In a word, Yes. If I had the opportunity, even at a base level, I would like to work for Apple, and you might too. Employees have flexible benefits because everyone is different and doesn’t want the same thing. They let you choose the program that best fits your life. They use a unique program that allows you to have what is called “FlexDollars” that allow you to purchase certain benefits like additional life insurance or help you save money on day care. Apple, like many others, offer a 401(k) savings and investment plan which if you don’t know already is a program designed to save money that you earn and invest it so that it grows over time, so that when you need it, you can retrieve it.

Apple has recently introduced a health and finess program for its employees, which is becoming more and more popular these days. It basically helps encourage a postitive and healthy lifestyle by providing incentives for its employees if they want to stay healthy like fitness plans, health education, and preventive care. Their website also boasts a generous holiday vacation time, but I doubt that’s really the case if you are working one of the lower level jobs. Aside from all those benefits, they offer discounts on Apple products, financial education, and stock purchase plans. Doesn’t sound too bad if you can get in at a position you like.

Career Opportunities at Apple

•December 2, 2008 • Leave a Comment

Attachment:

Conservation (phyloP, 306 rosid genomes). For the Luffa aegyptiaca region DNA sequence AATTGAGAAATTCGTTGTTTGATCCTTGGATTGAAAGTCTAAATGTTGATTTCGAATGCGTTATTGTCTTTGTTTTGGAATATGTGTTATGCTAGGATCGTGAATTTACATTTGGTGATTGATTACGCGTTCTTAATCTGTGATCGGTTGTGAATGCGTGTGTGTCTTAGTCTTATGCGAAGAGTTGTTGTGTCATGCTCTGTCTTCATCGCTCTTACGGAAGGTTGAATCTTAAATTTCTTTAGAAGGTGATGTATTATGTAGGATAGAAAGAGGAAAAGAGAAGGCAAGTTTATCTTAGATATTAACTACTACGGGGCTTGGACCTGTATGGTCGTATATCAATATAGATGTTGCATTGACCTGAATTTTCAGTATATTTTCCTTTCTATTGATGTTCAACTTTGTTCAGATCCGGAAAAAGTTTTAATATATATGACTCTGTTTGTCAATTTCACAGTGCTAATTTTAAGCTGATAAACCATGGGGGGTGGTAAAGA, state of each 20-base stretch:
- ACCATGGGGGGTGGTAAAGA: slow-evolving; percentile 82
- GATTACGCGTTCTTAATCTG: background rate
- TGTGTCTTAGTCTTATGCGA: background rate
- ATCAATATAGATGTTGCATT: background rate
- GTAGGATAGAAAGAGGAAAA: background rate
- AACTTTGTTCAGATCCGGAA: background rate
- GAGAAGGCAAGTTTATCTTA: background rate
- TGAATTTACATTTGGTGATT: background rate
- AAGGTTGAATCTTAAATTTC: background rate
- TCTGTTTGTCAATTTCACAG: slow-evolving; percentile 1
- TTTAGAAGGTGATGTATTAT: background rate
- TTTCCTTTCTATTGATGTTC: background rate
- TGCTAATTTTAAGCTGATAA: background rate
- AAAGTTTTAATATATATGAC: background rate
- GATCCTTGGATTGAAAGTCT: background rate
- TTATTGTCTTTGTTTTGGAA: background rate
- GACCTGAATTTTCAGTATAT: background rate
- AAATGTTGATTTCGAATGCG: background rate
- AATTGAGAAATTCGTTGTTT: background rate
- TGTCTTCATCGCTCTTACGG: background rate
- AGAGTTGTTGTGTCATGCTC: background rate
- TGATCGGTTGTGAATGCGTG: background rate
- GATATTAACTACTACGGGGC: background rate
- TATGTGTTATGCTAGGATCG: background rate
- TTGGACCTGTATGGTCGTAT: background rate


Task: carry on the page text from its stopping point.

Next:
Well, if you’re looking for a PR job at Apple, you better know somebody because they handle thier PR out-of-house and it is an elite PR firm. Instead, you can look at the Apple website and look at this handy little page entitled “Job Opportunities.” Through this website you can see where you’d fit in with Apple. You can search globally or locally. They have areas for people who just graduated college too! I don’t know exactly what it takes to meet their criteria, but I’m sure the standards are pretty high, unless you’re going to work at an Apple store, but even then I bet experience is required. If you are a seasoned computer pro, they have an area for you too. The cool thing about getting a job at an Apple store is that they are opening up new ones all the time, so if you could speak Japanese and you really wanted to go work in Japan, you might have that opportunity!

Apple’s Involvement with the Community

•December 2, 2008 • Leave a Comment

Apple tries to stay very involved with the community on many different levels. On an environmental level, Apple strives to conserve natural resources and they understand that a big company like them can have a global effect on the environment. Minimization on Apple’s carbon foot-print and restricted use of harmful materials actually all go into effect when the company designs its products. They also go through great pains to make sure that they are as energy efficient as possible to reduce greenhouse gasses and they recycle everything that they can and use as little packaging materials as possible when shipping their goods.